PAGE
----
The order was cancelled due to Shangdong Macrolink’s failure to pay 80% of the manufacturing equipment order segment of the deal, which was valued at around US$198 million, while technical services fees related to the equipment order would amount to around US$462 million.

The order was cancelled due to Shangdong Macrolink’s failure to pay 80% of the manufacturing equipment order segment of the deal, which was valued at around US$198 million, while technical services fees related to the equipment order would amount to around US$462 million.

Hanergy Thin Film Power Group’s thin-film equipment manufacturing subsidiary, Fujian Apollo has technically cancelled a 2015 major order worth US$660 million to supply 600MW of a-Si thin-film tools and plant operations to Shangdong Macrolink New Resources Technology Ltd.

The order was cancelled due to Shangdong Macrolink’s failure to pay 80% of the manufacturing equipment order segment of the deal, which was valued at around US$198 million, while technical services fees related to the equipment order would amount to around US$462 million.

The deadline for payment had previously been extended to April 30, 2016. However, the unprecedented structure of the deal, whereby Hanergy Thin Film would issue 1.5 billion shares at a value of HK$0.0025 each share when its stock price (before trading halted) was significantly higher at HK$3.91 per share, meant consummation was highly unlikely unless Hanergy Thin Film’s stock started trading again.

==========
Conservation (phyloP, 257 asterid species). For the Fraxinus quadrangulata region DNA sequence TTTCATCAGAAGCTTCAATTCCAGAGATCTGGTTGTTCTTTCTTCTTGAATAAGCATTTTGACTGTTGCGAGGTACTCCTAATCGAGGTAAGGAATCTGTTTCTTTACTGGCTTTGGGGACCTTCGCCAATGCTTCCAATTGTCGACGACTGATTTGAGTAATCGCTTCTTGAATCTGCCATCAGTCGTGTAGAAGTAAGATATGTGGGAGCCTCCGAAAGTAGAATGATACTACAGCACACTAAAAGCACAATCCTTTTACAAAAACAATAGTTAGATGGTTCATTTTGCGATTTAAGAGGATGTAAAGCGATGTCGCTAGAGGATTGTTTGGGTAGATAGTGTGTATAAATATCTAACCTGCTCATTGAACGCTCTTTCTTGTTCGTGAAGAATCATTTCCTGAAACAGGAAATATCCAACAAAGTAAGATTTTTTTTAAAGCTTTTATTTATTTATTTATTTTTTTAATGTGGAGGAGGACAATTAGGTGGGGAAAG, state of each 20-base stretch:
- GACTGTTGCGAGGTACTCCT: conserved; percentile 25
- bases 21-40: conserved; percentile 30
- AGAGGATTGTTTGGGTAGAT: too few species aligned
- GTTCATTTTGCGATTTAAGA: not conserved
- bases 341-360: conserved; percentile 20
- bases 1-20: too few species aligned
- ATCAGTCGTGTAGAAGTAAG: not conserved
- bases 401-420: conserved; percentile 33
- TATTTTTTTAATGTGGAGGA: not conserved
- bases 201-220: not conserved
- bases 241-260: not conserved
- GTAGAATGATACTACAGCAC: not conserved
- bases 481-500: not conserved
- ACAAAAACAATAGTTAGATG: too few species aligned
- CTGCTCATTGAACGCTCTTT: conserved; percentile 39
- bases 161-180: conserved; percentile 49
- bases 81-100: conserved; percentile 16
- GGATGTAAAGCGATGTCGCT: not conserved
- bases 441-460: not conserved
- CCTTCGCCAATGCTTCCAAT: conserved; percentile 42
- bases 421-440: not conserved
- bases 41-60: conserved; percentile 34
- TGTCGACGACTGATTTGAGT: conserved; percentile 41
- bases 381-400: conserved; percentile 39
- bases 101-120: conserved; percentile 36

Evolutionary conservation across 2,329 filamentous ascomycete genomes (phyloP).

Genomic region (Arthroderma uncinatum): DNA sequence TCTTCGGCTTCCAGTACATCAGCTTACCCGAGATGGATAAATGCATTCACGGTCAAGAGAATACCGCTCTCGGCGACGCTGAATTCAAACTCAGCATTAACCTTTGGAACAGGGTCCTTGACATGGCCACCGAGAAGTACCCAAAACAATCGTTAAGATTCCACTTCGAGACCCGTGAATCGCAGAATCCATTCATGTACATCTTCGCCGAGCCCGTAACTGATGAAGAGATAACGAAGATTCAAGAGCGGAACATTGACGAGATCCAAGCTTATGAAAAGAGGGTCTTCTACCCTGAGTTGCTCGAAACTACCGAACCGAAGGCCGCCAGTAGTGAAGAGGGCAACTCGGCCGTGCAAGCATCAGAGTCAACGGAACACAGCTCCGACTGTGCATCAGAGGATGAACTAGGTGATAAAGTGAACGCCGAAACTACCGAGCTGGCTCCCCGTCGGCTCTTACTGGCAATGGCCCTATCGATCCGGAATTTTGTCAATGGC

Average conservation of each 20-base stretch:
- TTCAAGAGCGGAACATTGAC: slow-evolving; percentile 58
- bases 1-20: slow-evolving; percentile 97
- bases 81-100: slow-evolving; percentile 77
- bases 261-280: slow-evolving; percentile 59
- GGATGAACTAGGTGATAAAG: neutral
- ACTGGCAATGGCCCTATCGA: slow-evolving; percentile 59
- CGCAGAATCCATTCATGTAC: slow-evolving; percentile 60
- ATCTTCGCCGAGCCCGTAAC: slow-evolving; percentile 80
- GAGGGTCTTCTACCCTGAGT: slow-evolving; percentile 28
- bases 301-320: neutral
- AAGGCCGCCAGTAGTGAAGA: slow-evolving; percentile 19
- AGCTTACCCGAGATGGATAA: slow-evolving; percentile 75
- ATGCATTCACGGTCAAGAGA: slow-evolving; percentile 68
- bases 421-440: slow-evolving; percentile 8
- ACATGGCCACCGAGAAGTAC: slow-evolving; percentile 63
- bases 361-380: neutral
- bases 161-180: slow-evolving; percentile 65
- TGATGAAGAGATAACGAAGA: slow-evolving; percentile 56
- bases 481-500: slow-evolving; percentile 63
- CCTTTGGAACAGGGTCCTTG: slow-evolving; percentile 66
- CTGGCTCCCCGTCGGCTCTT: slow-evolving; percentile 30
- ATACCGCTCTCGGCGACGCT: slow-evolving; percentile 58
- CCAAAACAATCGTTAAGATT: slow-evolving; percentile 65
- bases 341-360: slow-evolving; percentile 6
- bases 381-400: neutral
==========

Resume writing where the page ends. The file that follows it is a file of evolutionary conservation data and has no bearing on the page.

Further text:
In reporting its 2015 annual results, Hanergy Thin Film claimed that its recognised revenue included US$248.8 million in relation to the sale of a-Si thin-film production plant for BIPV applications to Shandong. Hanergy Thin Film claimed to have provided 300MW of production line equipment to the customer in 2015 but had only received around US$20 million that was attributed as an initial down payment. 

Hanergy Thin Film failed to mention that aspect in its latest financial filing cancelling the deal. Indeed, the company noted at the end of the document that both the original sales contract and service contract would remain in ‘full force and effect.’

The cancellation of the Shangdong Macrolink supply and service contract is the last of a number of similar sized and valued deals with other companies that had no previous PV manufacturing experience, while all had similar stock issue structures that would have been of higher value to the customer than the equipment and service contracts. 

The string of deals were key to Hanergy Thin Film’s rapidly rising share price that valued the company at more than US$39 billion before crashing and trading halted nearly a year ago. 

Tags: bipv, a-si thin film

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